Ocata has attracted some institutional investors, including BlackRock Inc. But its shares, which traded as high as $12 last year, tumbled as low as $3.06 this year. One factor cited by shareholders was an anonymous short seller who leveled criticism at the company on investment sites under the name Mako Research.
Shareholders say communications with Ocata's management were strong in the past but have deteriorated under Wotton. Despite his large stake in the company, Aronson said, he has never been able to set up a face-to-face meeting with the chief executive.
"I made a number of suggestions on how the company should go," Aronson said, referring to e-mail exchanges, "and maybe he [Wotton] didn't like my suggestions."
In a conference call with investors on Nov. 9, Wotton reviewed the company's efforts to commercialize its technology but gave no hint it was considering a sale. Shareholders said they were blindsided when the Astellas deal was announced that evening.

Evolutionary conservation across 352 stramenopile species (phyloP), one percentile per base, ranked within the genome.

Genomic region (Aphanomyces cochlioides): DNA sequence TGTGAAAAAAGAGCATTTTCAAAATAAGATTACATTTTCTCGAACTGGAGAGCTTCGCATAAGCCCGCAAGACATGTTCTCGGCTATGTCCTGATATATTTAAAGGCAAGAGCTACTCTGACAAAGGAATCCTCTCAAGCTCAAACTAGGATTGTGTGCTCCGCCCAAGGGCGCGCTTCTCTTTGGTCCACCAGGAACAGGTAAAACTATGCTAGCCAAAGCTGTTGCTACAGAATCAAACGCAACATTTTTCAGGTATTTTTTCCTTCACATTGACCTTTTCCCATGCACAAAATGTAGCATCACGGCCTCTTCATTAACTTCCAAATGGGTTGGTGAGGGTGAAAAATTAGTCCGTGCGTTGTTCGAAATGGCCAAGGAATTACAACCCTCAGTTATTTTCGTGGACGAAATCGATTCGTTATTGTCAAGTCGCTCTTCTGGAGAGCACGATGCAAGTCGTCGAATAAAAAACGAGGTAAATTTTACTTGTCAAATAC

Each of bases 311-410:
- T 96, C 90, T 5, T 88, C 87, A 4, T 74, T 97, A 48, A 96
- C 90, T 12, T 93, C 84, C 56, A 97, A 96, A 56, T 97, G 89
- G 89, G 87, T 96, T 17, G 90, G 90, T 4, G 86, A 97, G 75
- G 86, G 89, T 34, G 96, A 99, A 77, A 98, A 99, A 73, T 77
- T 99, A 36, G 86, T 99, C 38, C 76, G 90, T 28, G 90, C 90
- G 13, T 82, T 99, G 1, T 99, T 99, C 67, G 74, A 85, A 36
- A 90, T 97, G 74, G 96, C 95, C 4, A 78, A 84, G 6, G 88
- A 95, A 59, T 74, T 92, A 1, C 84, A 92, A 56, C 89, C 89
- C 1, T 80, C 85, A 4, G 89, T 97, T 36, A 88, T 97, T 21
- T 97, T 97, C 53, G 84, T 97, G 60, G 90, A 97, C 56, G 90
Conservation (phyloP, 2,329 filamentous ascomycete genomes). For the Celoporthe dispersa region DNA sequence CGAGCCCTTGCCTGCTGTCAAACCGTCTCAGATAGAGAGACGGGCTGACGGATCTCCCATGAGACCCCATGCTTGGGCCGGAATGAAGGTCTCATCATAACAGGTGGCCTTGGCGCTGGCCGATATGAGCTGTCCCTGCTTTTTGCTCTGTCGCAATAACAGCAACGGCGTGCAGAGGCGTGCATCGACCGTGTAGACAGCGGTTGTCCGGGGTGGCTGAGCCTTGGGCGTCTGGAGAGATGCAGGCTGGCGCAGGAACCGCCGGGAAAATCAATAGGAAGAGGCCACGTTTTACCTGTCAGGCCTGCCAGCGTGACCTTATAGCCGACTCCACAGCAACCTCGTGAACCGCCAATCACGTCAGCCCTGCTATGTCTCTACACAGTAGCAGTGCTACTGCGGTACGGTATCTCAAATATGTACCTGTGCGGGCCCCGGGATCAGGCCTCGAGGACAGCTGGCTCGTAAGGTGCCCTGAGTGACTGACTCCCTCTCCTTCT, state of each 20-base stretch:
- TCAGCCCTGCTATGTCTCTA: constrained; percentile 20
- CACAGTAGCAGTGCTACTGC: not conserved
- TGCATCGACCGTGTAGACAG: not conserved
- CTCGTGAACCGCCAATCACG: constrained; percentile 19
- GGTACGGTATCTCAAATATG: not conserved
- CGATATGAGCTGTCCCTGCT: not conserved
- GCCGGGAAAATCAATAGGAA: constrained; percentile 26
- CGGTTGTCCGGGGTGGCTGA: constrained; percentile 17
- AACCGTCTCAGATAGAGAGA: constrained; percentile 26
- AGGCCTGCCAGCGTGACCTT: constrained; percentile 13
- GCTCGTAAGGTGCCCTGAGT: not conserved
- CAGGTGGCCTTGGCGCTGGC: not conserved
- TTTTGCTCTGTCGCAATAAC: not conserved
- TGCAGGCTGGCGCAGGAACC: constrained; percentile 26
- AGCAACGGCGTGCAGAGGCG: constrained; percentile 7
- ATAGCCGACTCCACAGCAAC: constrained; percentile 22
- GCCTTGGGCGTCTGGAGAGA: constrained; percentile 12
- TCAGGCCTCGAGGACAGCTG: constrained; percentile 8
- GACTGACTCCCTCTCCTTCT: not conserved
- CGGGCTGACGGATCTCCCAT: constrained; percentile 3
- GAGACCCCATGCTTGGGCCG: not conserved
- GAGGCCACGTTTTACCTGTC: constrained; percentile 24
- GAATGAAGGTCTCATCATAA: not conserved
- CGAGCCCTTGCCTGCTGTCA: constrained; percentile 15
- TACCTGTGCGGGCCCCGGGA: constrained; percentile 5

It's still not clear if the purchase will be completed. Many investors have indicated on InvestorStemCell that they don't plan to tender their shares, though others say they sold some or all of their holdings when the stock climbed after the takeover was disclosed. If there is no other bidder, shareholders who register for an appraisal in the coming week could challenge the acquisition value of Ocata in the Delaware Court of Chancery. Ocata is incorporated in Delaware.
A group of shareholders is trying to block the deal outright. Writing on behalf of a constituent, US Representative Eric Swalwell, Democrat of California, last month asked the Securities and Exchange Commission to investigate the transaction. And investors have urged Obama to block the deal and keep Ocata's patents under the US umbrella.